But when I am cutting for a quilt, I usually am cutting smaller strips and blocks.  (I love small pieces, don't you?)  So when cutting for piecing, always use your ruler to measure, not your mat.  Your ruler is going to be much more accurate.  Place your fabric randomly on your mat to avoid the worn cut lines, and use your ruler to measure.  
 

 
That's today's Tuesday Tip.  Have a great day.  Happy Quilting!

Tuesday, January 17, 2017

Cross-Wound Thread

Aurifil thread (my favorite kind of thread!) is cross-wound on the spool, which means that the threads overlap in an 'X'. Cross-wound thread is meant to be pulled off of the top of the spool and the spool is supposed to stay in place. Because of this, you will want to put cross-wound spools on your horizontal spool pin on your machine.

If you don't have a horizontal spool pin (many older machines don't), take a cup and drop the thread in it, place it at the back of your machine and thread your machine normally. The thread will pull off the top of the spool like it's supposed to.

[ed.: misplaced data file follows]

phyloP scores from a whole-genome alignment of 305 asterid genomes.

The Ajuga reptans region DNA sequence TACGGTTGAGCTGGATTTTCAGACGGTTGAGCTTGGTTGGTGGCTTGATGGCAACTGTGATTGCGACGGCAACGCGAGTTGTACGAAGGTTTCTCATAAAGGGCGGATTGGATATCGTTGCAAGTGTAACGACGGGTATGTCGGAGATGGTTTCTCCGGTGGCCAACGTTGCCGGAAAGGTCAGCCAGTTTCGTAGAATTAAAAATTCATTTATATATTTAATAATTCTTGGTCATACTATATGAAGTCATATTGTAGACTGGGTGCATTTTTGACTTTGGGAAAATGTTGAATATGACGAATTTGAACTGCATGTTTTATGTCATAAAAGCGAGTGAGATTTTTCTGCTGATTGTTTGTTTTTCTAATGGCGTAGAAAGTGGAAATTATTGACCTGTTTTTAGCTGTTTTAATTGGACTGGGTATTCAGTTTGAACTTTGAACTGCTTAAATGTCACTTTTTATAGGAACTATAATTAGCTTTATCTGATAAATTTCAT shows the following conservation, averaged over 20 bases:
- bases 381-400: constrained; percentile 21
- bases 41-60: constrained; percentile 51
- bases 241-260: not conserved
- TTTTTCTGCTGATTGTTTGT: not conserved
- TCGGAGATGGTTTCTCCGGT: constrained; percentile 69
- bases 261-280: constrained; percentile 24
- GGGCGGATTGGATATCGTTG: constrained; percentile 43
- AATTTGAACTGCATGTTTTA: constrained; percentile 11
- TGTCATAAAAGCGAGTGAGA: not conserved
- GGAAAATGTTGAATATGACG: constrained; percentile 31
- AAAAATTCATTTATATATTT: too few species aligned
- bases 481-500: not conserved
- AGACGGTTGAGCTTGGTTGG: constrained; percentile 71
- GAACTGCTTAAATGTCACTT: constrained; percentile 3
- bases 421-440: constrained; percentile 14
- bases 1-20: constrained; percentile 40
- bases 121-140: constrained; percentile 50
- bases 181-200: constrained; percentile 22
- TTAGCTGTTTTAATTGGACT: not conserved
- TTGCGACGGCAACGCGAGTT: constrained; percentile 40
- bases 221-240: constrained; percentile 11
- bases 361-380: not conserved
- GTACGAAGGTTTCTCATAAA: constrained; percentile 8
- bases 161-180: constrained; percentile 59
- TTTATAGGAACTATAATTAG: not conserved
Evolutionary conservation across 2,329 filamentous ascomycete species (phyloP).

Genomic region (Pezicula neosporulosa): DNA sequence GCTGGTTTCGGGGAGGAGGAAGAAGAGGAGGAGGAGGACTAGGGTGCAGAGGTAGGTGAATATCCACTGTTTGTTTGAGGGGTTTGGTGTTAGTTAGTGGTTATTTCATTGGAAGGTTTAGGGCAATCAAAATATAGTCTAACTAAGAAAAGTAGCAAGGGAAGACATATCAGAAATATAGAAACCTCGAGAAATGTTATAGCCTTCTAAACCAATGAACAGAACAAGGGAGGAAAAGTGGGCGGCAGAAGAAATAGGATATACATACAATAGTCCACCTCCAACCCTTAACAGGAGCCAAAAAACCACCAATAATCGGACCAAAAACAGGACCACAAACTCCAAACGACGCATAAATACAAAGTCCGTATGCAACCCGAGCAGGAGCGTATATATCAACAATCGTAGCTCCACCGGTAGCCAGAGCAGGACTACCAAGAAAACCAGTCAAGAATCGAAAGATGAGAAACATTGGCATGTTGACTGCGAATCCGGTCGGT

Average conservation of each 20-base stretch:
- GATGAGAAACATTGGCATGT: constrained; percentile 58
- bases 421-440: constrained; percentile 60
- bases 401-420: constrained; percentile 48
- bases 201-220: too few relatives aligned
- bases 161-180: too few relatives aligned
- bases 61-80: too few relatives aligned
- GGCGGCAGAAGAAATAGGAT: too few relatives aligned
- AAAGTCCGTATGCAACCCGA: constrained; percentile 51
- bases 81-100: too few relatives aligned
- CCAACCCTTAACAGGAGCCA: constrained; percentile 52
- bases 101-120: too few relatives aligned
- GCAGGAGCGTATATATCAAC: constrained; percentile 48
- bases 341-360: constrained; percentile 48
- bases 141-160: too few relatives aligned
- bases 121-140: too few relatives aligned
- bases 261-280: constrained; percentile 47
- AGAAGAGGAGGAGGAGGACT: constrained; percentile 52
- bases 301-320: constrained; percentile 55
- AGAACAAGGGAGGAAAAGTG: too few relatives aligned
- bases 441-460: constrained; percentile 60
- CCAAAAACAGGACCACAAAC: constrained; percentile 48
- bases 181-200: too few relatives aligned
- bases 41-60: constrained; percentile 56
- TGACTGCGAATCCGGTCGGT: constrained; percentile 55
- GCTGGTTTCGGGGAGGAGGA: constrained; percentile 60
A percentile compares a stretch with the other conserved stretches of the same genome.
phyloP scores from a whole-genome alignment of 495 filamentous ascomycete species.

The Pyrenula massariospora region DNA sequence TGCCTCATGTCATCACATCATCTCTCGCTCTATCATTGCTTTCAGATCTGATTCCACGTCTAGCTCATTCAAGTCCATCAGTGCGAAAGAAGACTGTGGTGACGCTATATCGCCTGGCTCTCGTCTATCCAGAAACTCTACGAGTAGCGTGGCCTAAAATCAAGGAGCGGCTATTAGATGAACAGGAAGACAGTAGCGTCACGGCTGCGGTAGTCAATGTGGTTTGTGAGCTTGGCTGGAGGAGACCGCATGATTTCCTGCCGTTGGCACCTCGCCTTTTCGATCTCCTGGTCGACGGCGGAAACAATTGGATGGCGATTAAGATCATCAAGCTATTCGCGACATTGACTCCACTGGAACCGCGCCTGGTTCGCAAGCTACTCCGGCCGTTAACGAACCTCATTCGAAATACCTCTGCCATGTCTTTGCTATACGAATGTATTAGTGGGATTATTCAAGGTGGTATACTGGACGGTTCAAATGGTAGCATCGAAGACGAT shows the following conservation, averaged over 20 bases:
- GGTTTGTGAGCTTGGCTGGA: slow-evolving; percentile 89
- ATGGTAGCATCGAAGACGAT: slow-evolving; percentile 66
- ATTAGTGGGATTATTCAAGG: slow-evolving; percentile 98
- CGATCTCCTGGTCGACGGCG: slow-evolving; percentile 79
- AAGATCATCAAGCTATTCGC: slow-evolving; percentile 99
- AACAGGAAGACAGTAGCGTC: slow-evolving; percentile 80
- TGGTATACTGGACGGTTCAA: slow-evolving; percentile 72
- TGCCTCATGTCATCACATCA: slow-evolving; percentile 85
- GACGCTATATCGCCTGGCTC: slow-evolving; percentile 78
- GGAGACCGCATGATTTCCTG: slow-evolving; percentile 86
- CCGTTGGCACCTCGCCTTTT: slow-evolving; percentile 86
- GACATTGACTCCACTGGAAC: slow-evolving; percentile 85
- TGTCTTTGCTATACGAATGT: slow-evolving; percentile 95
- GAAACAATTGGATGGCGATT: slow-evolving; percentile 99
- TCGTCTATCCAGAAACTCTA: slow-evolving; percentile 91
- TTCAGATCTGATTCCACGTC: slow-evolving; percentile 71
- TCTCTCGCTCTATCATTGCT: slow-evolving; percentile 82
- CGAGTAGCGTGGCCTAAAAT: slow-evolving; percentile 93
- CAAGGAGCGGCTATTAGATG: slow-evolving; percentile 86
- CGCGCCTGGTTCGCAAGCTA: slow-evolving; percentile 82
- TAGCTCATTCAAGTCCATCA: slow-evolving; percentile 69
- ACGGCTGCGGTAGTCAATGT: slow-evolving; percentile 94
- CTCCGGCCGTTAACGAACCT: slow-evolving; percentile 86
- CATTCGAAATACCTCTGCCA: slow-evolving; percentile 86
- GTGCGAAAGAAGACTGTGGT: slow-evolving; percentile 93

A straight-wound spool means that the thread is just wound straight onto to the spool (no 'X').  These spools are meant to sit on the upright spool pin. The actual spool is supposed to spin when the thread comes off.



Now you know the difference between straight-wound and cross-wound and you can put your thread on the correct spool pin!

Tuesday, January 10, 2017

Cotton vs. Wool Batting

Last week, I took out a few of my quilts to take some photos, and there were creases where they had been folded. This usually happens when I open a quilt that has been folded for a while, but I usually use wool batting for most of my quilts, which means the creases fall out quickly. With this one quilt I'd unfolded, the crease wouldn't come out! Then I remembered that it was a rare occurrence where my quilter used cotton batting.

Cotton batting will hold a crease longer than a wool batting will, because the wool has more spring to it so it bounces back. I much prefer the wool to the cotton because I think quilts drape nicer with wool and it shows off quilting much better. It's also pretty breathable! It is more expensive than cotton, but for me it's worth it to not get hard creases in my quilts every time I unfold them.